If you’re starting a job search in 2018, getting your cover letter right is just as important as perfecting your CV.
After hours spent crafting your CV, it can seem a little superfluous to transfer the information into letter format. However, your cover letter shouldn’t be a regurgitation of your CV. Instead, it should zoom in on a few key skills and experiences on your CV that the employer values the most. As a result, your cover letter should be bespoke for every application.
Some recruiters may receive hundreds of applications a day, so your cover letter gives you a chance to stand out from the crowd. With 57.1% of professionals ranking the cover letter as an essential application component, you can’t afford to leave it out.
We know that writing these letters can seem daunting at first, especially as it can feel like there’s a lot to remember. To help, we’ve put together a comprehensive guide to building your cover letter and tailoring it for each opportunity you apply to.
Download our cover letter template
Do your research
Research is a crucial part of many aspects of job hunting, and before you begin writing your cover letter, you need to make sure you’ve done your research properly.
The important things you should research before writing are:
- Who will be receiving and reading your letter
- The skills and experience mentioned in the job description
- The company and its culture
- Their competitors and market position
- The sector and any recent news or trends
- The organisation’s aims for 2018 and beyond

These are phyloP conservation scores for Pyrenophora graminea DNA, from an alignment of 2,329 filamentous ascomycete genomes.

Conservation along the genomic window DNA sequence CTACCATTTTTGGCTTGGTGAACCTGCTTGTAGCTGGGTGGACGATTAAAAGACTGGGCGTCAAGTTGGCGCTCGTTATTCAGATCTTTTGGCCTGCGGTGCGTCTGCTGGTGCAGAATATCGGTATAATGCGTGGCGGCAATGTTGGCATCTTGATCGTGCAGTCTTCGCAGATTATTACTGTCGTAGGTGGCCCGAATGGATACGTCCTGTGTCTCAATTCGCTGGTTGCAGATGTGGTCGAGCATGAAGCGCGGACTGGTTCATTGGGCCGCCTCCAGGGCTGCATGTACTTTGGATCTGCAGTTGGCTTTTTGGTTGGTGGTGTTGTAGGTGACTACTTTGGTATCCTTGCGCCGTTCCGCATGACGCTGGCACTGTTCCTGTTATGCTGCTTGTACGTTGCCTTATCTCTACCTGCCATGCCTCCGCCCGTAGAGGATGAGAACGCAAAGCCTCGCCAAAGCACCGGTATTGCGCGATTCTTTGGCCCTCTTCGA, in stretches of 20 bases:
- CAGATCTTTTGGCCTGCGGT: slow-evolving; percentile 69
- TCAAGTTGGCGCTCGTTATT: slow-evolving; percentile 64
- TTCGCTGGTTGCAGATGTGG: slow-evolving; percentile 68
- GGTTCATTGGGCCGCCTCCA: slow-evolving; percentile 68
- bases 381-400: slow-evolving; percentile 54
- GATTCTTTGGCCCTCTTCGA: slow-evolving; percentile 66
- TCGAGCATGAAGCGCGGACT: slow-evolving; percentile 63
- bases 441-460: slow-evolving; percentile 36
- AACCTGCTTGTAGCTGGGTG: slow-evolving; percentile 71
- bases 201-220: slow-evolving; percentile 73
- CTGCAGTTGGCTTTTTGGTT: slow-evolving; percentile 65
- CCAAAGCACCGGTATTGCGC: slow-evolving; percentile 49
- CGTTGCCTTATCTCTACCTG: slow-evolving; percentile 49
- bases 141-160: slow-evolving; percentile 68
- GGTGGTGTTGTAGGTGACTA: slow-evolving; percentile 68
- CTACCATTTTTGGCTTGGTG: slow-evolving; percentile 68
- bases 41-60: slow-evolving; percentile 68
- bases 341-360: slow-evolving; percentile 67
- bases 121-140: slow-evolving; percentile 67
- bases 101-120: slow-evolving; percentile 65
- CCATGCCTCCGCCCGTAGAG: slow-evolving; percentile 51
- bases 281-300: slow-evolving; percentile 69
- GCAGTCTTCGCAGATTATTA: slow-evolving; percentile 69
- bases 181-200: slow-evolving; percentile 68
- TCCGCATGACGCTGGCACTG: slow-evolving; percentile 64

Building up a good knowledge of the company and industry helps you to tailor your cover letter for each company you apply to, and shows your passion for the job and sector.
The basic format
There’s a basic format for writing a cover letter that you can follow each time. However, every letter you write should be tailored to the specific job role or company you’re applying for.
Your cover letter should address the following:
- Which position interests you and why
- Your most relevant skills and experiences
- How your skills and experiences can benefit the employer
- Requesting an interview
Below is a basic break down of how you should structure your cover letter for 2018:
How to structure and write a cover letter
In 2018, it’s very rare for cover letters to be hard copies as most are sent online. However, traditional cover letter conventions state that your cover letter should be written like any other formal business letter, even if you’re emailing it.
Start with your address and contact details in the top right-hand corner. Make sure your contact details are sensible – email addresses like firstname.lastname@example.org won’t make you look very professional! You should then follow this with the address of the company you’re applying for and the date further down and on the left-hand side.
[Address Line 1]
[Address Line 2]
[Address Line 3]
[Company address line 1]
[Company address line 2]
Your opening paragraph should be short and sweet made up of three things: why you’re writing the letter, the position you’re applying for, how you found out about the position. For example: “I am writing to apply for the role of [job title], in response to an advert I saw on [name of job site]. Please find my CV attached.”
The second paragraph should be about you, expanding on your CV and giving a brief summary of any relevant skills or education you have. Remember, your cover letter shouldn’t be a copy of your CV; it should take your most notable achievements, explain a bit more about them, and then show how these skills could benefit the employer. Mirror the skills mentioned and the phrasing that’s used in the job description.
The third paragraph is your chance to show your knowledge of the company and the sector and go into detail about why you want to work for their company specifically. You should state how you can help the company and add to their success, as well as why you’ll fit in with the company culture and core values.
End your letter with a call to action. As you’re hoping to secure an interview, let them know your availability for a callback. If you plan to follow up with a phone call, say so! If you plan to wait for a response, close with “I look forward to hearing from you”. Thank them for taking the time to read your letter and sign off with: